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Crystal Growth in Gels from the Mechanisms of Crystal Growth to Control of Polymorphism: New Trends on Theoretical and Experimental Aspects

1
Escuela de Química, Universidad de San Carlos Guatemala, Ciudad de Guatemala 01012, Guatemala
2
Instituto de Química, Universidad Nacional Autónoma de Mexico, Av. Universidad 3000, Ciudad Universitaria, Ciudad de Mexico 04510, Mexico
3
NSLS-II-Brookhaven National Laboratory, Upton, New York, NY 11973, USA
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Departamento de Biología, División de Ciencias Naturales y Exactas, Campus Guanajuato, Universidad de Guanajuato, Noria Alta S/N, Col. Noria Alta, Guanajuato C. P. 36050, Guanajuato, Mexico
*
Author to whom correspondence should be addressed.
Crystals 2019, 9(9), 443; https://doi.org/10.3390/cryst9090443
Received: 1 August 2019 / Revised: 17 August 2019 / Accepted: 23 August 2019 / Published: 26 August 2019
(This article belongs to the Special Issue Crystal Growth in Gels)
A gel can be considered to be a two-phase (liquid and solid) system, which lacks flow once it reaches a stationary state. The solid phase is usually a tridimensional polymeric mesh, while the liquid phase is usually found in three forms: contained in great cavities, retained in the capillary pores between micelles, or adsorbed on the surface of a micelle. The influence of the use of gels in crystal growth is diverse and depends on the type of gel being used. A decrease in solubility of any solute in the liquid may occur if the solvent interacts extensively with the polymeric section, hence, the nucleation in gels in these cases apparently occurs at relatively low supersaturations. However, if the pore size is small enough, there is a possibility that a higher supersaturation is needed, due to the compartmentalization of solvents. Finally, this may also represent an effect in the diffusion of substances. This review is divided into three main parts; the first evaluates the theory and practice used for the obtainment of polymorphs. The second part describes the use of gels into crystallogenesis of different substances. The last part is related to the particularities of protein crystal polymorphism, as well as modern trends in gel growth for high-resolution X-ray crystallography. View Full-Text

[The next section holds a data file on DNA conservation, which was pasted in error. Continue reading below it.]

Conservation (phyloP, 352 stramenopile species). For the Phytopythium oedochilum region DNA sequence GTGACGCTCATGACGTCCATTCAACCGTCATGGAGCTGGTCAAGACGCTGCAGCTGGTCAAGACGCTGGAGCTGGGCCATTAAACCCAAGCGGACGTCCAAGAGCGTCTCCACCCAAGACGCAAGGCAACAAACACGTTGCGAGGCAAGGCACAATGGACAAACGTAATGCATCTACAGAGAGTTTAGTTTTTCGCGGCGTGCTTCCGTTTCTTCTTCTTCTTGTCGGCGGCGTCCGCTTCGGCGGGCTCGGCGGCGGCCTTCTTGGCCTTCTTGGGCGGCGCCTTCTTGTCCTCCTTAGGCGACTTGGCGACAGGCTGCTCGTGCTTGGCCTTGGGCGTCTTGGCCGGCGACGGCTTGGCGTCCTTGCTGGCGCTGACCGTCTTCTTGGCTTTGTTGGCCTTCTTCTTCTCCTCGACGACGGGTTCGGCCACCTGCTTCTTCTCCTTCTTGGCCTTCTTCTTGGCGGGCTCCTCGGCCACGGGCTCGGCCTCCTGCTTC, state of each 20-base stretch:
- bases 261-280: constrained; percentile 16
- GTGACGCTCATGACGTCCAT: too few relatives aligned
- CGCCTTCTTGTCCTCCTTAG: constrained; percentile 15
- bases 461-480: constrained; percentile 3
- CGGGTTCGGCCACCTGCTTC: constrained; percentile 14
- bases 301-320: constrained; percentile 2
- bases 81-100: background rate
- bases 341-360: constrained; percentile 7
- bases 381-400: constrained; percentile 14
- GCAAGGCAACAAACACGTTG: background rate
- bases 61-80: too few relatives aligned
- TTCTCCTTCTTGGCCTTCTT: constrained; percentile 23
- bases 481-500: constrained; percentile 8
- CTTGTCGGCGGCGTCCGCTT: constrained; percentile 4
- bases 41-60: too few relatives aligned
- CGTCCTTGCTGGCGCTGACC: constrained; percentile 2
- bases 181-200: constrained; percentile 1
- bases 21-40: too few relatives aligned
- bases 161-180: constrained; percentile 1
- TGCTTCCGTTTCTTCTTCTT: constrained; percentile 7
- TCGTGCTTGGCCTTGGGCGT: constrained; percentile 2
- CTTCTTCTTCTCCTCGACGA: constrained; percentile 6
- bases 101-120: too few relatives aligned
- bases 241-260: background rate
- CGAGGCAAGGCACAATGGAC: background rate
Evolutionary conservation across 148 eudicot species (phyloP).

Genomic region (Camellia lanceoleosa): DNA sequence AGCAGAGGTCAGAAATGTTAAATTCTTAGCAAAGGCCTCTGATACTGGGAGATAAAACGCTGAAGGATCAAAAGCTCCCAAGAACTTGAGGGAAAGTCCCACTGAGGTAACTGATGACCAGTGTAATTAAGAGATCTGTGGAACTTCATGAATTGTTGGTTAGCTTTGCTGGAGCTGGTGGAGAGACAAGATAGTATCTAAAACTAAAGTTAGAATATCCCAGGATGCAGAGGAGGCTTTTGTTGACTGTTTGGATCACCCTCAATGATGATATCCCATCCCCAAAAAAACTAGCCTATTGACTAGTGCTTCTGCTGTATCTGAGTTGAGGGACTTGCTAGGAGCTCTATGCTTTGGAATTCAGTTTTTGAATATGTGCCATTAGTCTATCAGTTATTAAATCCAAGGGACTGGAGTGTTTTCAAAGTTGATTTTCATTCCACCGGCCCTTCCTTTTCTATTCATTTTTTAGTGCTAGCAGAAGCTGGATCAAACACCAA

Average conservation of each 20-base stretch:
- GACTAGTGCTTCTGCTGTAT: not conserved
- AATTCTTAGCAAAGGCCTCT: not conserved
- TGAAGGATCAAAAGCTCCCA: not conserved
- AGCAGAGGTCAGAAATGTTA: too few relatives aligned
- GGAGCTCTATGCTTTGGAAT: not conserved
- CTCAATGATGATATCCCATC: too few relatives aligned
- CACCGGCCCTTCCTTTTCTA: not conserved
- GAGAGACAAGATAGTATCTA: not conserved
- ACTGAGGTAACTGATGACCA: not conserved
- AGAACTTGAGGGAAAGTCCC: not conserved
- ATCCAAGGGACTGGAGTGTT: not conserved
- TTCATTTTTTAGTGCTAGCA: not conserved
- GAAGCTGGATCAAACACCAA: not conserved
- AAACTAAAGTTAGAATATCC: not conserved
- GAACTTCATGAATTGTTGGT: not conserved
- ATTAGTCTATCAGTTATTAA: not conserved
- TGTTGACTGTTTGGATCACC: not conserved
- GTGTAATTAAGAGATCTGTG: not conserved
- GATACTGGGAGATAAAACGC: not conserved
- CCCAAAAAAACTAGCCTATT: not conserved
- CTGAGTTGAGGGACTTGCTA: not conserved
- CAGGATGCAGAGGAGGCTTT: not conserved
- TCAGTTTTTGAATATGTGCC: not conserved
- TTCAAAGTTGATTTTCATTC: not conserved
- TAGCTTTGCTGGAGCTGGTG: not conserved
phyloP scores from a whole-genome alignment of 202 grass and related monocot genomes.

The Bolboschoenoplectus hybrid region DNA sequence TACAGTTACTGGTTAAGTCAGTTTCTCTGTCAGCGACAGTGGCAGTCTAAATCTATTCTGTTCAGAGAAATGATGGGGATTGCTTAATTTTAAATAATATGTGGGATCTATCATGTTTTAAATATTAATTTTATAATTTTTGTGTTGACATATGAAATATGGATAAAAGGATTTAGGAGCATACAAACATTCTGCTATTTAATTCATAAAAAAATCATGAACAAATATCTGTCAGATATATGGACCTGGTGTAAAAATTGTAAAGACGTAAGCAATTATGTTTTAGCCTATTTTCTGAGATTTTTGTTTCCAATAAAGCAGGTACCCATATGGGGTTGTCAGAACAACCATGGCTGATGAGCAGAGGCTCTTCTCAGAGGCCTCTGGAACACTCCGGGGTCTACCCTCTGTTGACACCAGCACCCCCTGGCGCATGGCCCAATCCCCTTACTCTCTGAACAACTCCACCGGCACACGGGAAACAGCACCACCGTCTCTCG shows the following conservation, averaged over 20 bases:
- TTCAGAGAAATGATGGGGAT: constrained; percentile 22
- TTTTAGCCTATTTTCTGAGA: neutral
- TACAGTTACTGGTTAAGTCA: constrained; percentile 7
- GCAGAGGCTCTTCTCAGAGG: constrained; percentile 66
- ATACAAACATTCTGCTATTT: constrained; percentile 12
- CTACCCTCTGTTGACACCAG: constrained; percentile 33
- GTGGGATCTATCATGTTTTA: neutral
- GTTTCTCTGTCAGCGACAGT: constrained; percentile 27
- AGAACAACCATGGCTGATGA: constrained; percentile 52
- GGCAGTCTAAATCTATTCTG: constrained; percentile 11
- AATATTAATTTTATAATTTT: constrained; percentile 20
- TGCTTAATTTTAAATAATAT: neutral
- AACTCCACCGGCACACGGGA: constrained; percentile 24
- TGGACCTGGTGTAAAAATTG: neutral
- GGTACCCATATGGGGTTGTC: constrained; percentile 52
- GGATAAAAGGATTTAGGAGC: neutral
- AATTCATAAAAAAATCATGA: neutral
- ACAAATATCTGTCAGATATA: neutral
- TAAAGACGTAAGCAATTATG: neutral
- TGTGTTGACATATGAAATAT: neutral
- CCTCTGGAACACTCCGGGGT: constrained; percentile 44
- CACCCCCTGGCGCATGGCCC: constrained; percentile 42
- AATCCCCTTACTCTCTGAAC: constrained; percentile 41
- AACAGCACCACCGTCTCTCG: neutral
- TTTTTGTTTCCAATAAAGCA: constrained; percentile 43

Keywords: gel growth; mechanism of crystal growth; polymorphism; crystallogenesis; hydrogels gel growth; mechanism of crystal growth; polymorphism; crystallogenesis; hydrogels
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Velásquez-González, O.; Campos-Escamilla, C.; Flores-Ibarra, A.; Esturau-Escofet, N.; Arreguin-Espinosa, R.; Stojanoff, V.; Cuéllar-Cruz, M.; Moreno, A. Crystal Growth in Gels from the Mechanisms of Crystal Growth to Control of Polymorphism: New Trends on Theoretical and Experimental Aspects. Crystals 2019, 9, 443.

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